The Post-Gazette also reached families of two of three newborn children killed at Philadelphia’s Albert Einstein Medical Center in 1990 after a pharmacy dispensing error resulted in their IV lines being flushed with potassium chloride instead of dextrose solution.

Joseph and Carmen Rodriguez, parents of 3-month-old George, had talked publicly about their loss immediately after their son’s death and said they would be willing to be interviewed again. But their Philadelphia attorney, Steve Hurvitz, said no.

“The bottom line is that you can basically infer that something happened between the time of those interviews and now,” said Hurvitz. Thomas Yorko, the Philadelphia attorney representing the family of 15-day- old Rayna S. Williams, echoed Hurvitz’s worry.

“We could be putting them in jeopardy by talking about this. They could end up losing money,” he said. “I’m their attorney. I must look out for their best interests after resolution of the issue. The broader issue is, what is good for the public? The more refined issue is how they will recover, and what would put that in jeopardy?”

The executive-branch agency that strikes such fear among plaintiffs’ attorneys was started in 1975 to provide reasonably priced liability insurance to health care providers and to make it easier for injured patients to settle claims quickly. Its purpose is to cover medical malpractice settlements in excess of $200,000, up to $1 million for any one case. The extra layer of coverage is funded by an annual surcharge on all Pennsylvania doctors based on their malpractice premiums. In 1991 alone, the fund paid $150 million in claims for some 350 cases. But as the executive state agency authorizes payments for hospital mishaps, it also extracts a promise to never discuss the case publicly.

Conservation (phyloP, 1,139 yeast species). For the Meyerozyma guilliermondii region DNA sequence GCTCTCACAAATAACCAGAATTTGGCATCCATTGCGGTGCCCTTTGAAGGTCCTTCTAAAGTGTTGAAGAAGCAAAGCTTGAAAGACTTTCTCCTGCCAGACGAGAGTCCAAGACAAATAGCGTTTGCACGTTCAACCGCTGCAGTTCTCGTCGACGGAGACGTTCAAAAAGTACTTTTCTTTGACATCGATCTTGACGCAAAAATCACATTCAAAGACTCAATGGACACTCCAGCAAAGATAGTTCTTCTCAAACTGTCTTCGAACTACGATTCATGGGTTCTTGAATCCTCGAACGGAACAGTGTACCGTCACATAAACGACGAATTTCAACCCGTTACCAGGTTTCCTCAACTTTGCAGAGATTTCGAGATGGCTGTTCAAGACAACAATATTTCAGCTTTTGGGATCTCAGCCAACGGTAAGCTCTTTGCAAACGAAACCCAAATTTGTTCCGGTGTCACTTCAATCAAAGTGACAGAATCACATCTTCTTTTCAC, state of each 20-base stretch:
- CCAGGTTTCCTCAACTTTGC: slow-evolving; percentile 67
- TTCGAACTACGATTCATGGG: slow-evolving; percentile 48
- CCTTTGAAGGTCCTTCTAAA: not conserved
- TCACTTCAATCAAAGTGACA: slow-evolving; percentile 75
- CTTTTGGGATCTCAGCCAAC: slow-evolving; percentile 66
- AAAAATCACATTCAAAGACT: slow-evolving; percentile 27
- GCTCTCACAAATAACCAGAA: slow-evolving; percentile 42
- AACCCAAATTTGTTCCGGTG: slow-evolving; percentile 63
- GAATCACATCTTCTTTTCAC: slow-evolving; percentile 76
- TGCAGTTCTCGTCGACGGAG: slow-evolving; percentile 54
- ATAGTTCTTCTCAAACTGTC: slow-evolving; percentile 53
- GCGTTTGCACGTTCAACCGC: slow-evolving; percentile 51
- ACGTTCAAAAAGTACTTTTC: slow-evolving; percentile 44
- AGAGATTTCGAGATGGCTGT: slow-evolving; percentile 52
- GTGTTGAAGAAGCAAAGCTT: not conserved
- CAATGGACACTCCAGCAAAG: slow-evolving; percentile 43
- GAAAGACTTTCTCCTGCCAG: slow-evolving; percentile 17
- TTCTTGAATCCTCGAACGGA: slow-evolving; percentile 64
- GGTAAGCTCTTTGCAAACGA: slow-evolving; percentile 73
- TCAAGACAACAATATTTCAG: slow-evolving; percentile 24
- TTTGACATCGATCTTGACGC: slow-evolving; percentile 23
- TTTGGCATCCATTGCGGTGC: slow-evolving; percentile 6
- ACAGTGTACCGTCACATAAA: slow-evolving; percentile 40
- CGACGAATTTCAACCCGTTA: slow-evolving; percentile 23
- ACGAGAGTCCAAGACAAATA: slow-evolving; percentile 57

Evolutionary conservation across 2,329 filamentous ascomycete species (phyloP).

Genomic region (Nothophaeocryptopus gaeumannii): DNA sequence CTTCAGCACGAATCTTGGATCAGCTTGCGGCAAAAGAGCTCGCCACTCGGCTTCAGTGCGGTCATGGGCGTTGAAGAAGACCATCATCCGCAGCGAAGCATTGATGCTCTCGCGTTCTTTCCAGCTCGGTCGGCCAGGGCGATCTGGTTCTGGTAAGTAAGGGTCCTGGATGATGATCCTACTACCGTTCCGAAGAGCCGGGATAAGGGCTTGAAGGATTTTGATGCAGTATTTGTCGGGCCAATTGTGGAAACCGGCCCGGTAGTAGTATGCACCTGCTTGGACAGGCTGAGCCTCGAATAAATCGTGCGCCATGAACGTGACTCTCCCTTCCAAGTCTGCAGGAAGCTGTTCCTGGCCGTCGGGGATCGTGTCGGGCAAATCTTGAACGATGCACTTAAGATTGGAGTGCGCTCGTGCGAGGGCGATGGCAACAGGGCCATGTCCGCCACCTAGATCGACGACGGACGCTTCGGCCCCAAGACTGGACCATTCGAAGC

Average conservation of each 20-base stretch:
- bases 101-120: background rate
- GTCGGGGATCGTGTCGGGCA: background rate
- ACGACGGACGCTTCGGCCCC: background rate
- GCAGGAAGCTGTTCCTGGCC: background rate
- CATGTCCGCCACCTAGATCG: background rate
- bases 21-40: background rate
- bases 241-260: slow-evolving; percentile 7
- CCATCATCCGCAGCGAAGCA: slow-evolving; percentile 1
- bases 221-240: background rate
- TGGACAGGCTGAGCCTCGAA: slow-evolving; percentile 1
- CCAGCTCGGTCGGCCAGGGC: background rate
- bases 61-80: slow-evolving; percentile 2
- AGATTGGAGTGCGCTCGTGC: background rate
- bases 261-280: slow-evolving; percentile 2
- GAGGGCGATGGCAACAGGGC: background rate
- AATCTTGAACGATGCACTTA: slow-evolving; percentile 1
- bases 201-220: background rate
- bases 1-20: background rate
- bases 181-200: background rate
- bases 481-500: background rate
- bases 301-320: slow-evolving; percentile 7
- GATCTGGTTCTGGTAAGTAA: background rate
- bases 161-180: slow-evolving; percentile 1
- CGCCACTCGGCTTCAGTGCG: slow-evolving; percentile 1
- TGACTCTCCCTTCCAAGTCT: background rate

One effect is that Pennsylvania hospitals’ mistakes often stay hidden, along with any lessons that could be learned from those mistakes. Jerry Meyers, a Downtown malpractice attorney, said his experience shows how valuable those lessons may be. His firm represented the family of Duquesne University honors student Karen Tirimacco of Washington County. She suffered permanent brain damage at Mercy Hospital in 1976 when her respirator was inadvertently disconnected. Two years later — amid much local publicity — the two sides agreed to an out-of-court settlement.

“I was talking to a respiratory therapist in 1978 who said that because of the publicity of that case there were at least two hospitals that changed their policy about (respirator) keys,” Meyers said. “Who knows how many other hospitals were impacted by that?” Said Wecht: “If you can’t discuss these cases then you’re missing a great opportunity to educate everybody, and you’re denying the possibility of avoiding such a similar catastrophic event.”

The trend among many other states has been to adopt laws that make secrecy the exception, not the rule. According to the Association of Trial Lawyers of America, 15 states have either enacted legislation or adopted or proposed court rules to restrict secrecy agreements. But Pennsylvania remains steadfast. Said Meyers: “If everyone continues to be polite about this secrecy issue, the secrecy issue is never going to go away.”

All articles in this blog are the collaborative effort of attorneys Jerry Meyers, Brendan Lupetin, and Gregory Unatin.

Leave a Reply

Your email address will not be published. Required fields are marked *

This site uses Akismet to reduce spam. Learn how your comment data is processed.

What are you looking for?